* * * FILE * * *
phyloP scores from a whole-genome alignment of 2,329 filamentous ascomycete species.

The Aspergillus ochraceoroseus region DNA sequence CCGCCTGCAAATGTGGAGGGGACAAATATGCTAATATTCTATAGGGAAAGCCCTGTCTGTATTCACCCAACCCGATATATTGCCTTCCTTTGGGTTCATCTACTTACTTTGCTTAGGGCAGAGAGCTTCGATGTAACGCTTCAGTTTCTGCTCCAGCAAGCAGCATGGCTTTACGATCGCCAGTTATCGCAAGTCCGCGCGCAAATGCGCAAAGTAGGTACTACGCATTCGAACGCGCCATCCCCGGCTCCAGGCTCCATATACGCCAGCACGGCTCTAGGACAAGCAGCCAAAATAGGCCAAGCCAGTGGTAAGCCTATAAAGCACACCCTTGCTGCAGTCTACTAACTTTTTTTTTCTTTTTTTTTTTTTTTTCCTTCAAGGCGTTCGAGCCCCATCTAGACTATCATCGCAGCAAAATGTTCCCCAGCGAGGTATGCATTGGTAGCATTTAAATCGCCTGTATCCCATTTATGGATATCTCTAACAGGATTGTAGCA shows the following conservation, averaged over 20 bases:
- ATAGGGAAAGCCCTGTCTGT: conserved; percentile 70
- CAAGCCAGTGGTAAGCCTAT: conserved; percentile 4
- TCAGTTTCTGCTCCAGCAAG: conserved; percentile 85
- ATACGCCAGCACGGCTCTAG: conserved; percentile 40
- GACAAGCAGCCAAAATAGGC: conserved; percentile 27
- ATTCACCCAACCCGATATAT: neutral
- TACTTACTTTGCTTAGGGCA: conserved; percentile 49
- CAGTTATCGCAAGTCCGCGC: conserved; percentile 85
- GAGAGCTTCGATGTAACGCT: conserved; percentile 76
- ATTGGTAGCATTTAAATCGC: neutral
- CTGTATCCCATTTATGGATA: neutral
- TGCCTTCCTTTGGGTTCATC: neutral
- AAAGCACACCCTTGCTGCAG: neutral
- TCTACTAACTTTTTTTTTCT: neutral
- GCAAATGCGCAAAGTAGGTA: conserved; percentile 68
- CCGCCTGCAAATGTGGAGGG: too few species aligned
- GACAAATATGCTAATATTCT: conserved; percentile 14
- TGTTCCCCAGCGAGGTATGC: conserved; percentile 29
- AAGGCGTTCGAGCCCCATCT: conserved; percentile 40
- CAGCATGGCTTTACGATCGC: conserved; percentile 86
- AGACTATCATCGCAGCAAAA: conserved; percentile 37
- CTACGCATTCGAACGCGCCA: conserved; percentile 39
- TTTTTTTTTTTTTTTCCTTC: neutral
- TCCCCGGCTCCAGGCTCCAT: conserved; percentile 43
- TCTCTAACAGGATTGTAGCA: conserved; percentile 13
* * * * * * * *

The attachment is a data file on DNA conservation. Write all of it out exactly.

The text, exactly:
phyloP scores from a whole-genome alignment of 2,329 filamentous ascomycete species.

The Aspergillus ochraceoroseus region DNA sequence CCGCCTGCAAATGTGGAGGGGACAAATATGCTAATATTCTATAGGGAAAGCCCTGTCTGTATTCACCCAACCCGATATATTGCCTTCCTTTGGGTTCATCTACTTACTTTGCTTAGGGCAGAGAGCTTCGATGTAACGCTTCAGTTTCTGCTCCAGCAAGCAGCATGGCTTTACGATCGCCAGTTATCGCAAGTCCGCGCGCAAATGCGCAAAGTAGGTACTACGCATTCGAACGCGCCATCCCCGGCTCCAGGCTCCATATACGCCAGCACGGCTCTAGGACAAGCAGCCAAAATAGGCCAAGCCAGTGGTAAGCCTATAAAGCACACCCTTGCTGCAGTCTACTAACTTTTTTTTTCTTTTTTTTTTTTTTTTCCTTCAAGGCGTTCGAGCCCCATCTAGACTATCATCGCAGCAAAATGTTCCCCAGCGAGGTATGCATTGGTAGCATTTAAATCGCCTGTATCCCATTTATGGATATCTCTAACAGGATTGTAGCA shows the following conservation, averaged over 20 bases:
- ATAGGGAAAGCCCTGTCTGT: conserved; percentile 70
- CAAGCCAGTGGTAAGCCTAT: conserved; percentile 4
- TCAGTTTCTGCTCCAGCAAG: conserved; percentile 85
- ATACGCCAGCACGGCTCTAG: conserved; percentile 40
- GACAAGCAGCCAAAATAGGC: conserved; percentile 27
- ATTCACCCAACCCGATATAT: neutral
- TACTTACTTTGCTTAGGGCA: conserved; percentile 49
- CAGTTATCGCAAGTCCGCGC: conserved; percentile 85
- GAGAGCTTCGATGTAACGCT: conserved; percentile 76
- ATTGGTAGCATTTAAATCGC: neutral
- CTGTATCCCATTTATGGATA: neutral
- TGCCTTCCTTTGGGTTCATC: neutral
- AAAGCACACCCTTGCTGCAG: neutral
- TCTACTAACTTTTTTTTTCT: neutral
- GCAAATGCGCAAAGTAGGTA: conserved; percentile 68
- CCGCCTGCAAATGTGGAGGG: too few species aligned
- GACAAATATGCTAATATTCT: conserved; percentile 14
- TGTTCCCCAGCGAGGTATGC: conserved; percentile 29
- AAGGCGTTCGAGCCCCATCT: conserved; percentile 40
- CAGCATGGCTTTACGATCGC: conserved; percentile 86
- AGACTATCATCGCAGCAAAA: conserved; percentile 37
- CTACGCATTCGAACGCGCCA: conserved; percentile 39
- TTTTTTTTTTTTTTTCCTTC: neutral
- TCCCCGGCTCCAGGCTCCAT: conserved; percentile 43
- TCTCTAACAGGATTGTAGCA: conserved; percentile 13